Just this one additional bit of set up and then I’ll reveal the answer. Your prospect has both an emotional and logical perception of their financial and tax situation. They want to work with an accountant who has the skills to handle their various reports, filings, etc., and also understands their needs, wants, priorities and motivations. The latter is the key.

Remember that the vast majority of clients already believe all accountants are technically competent to handle their needs (with obvious exceptions for specialized areas). Therefore, it is rare that you need to “sell” your accounting skills to a prospect because the logical side of their brain is already comfortable with your presumed capability.

You can omit segments and even make outright mistakes during the meeting and still win the client If you demonstrate you understand and can relate the services you propose to the prospect’s emotional needs.

Mastering this skill begins with asking for an overview from the client. You say, e.g. “Susan, I’ve had a chance to review some of your financials and have an initial understanding of your physical therapy practice, but it will help me focus our discussion today if you would provide me an overview of where you are and where you want to go with your business.”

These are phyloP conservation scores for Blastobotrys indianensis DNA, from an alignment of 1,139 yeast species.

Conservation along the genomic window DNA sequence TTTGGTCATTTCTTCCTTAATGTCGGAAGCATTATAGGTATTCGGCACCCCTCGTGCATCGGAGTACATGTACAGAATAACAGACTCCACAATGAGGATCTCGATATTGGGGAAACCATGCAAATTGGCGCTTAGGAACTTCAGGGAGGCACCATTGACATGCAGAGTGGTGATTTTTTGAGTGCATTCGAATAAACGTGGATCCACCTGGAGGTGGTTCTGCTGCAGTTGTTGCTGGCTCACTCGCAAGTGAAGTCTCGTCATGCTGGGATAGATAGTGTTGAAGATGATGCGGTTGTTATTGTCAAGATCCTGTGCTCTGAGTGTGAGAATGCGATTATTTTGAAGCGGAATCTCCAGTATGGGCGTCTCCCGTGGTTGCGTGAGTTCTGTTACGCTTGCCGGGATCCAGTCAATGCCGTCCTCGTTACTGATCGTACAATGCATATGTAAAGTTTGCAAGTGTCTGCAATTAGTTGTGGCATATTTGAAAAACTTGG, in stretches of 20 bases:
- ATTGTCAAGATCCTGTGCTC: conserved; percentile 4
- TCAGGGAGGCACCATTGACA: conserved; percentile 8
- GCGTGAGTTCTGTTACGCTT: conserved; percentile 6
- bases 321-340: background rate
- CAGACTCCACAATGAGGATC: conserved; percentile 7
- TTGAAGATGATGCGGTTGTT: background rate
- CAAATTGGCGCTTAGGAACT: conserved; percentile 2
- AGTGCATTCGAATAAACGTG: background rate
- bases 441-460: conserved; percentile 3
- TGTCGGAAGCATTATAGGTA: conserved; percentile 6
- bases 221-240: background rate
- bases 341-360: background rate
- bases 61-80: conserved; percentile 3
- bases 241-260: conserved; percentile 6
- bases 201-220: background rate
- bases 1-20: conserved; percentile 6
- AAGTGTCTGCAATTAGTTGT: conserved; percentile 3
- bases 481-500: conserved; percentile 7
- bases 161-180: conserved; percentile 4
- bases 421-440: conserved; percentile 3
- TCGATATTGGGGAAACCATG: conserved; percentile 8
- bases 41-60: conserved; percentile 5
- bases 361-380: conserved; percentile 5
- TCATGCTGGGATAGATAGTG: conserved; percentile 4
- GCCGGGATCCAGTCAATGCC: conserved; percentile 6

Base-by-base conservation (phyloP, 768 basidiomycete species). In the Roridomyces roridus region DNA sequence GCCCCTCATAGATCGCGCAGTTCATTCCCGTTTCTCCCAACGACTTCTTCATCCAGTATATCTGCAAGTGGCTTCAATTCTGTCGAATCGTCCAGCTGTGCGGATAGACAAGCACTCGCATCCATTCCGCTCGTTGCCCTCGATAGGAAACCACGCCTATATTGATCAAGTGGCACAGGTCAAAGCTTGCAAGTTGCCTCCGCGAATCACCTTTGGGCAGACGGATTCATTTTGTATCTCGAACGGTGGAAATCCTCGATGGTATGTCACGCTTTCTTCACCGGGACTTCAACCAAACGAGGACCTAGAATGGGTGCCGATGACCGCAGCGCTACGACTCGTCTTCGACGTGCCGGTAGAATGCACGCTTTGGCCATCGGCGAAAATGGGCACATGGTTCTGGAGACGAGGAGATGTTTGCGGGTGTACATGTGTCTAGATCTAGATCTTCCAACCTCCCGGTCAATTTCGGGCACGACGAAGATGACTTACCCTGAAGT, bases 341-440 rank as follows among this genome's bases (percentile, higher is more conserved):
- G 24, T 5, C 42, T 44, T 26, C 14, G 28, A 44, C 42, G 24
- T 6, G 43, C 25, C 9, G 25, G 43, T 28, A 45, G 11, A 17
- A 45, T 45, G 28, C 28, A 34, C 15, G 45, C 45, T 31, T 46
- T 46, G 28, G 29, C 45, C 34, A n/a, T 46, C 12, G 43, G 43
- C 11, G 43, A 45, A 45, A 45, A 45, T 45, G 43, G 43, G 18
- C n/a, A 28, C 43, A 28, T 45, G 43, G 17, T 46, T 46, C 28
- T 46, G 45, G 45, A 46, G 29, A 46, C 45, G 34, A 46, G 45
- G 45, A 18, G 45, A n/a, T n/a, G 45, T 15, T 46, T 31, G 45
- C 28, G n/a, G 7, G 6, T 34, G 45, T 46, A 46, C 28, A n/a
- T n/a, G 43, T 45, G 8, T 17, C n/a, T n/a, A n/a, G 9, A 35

Her response will initially center upon her practice, but if you listen carefully (and perhaps provide a small prod or two) she will make clear her emotional concerns. For example, if at some point she says, “Ben, who shares the practice with me, is starting to talk about retirement. I’m not to sure what that means for the future,” this is a clear indicator that she has emotional concerns and also raises other, more straightforward financial issues, e.g. can she afford to buy Ben out, does it make sense for her to stay in that facility if she practices alone, etc.

To ensure you understand Susan’s emotional anxiety you can next ask her something like, “How would you like the situation to come out … what’s the future you’d like to see?”

With her answer in mind, you will propose solutions that allow her to see the real probability of achieving the future she desires with you as her accounting professional.

When what you propose resonates with her on both practical/logical AND emotional levels, 90+ times out of a 100 you will get the engagement unless (and it’s unlikely) someone else is similarly adept at recognizing and addressing the issue(s).

Asking a well-framed “overview” question, really hearing the prospect’s answer, and then proposing solutions that exactly address their needs and concerns is the skill that will more than any other factor positively influence the prospect’s buying decision. Every other part of the business development process is secondary.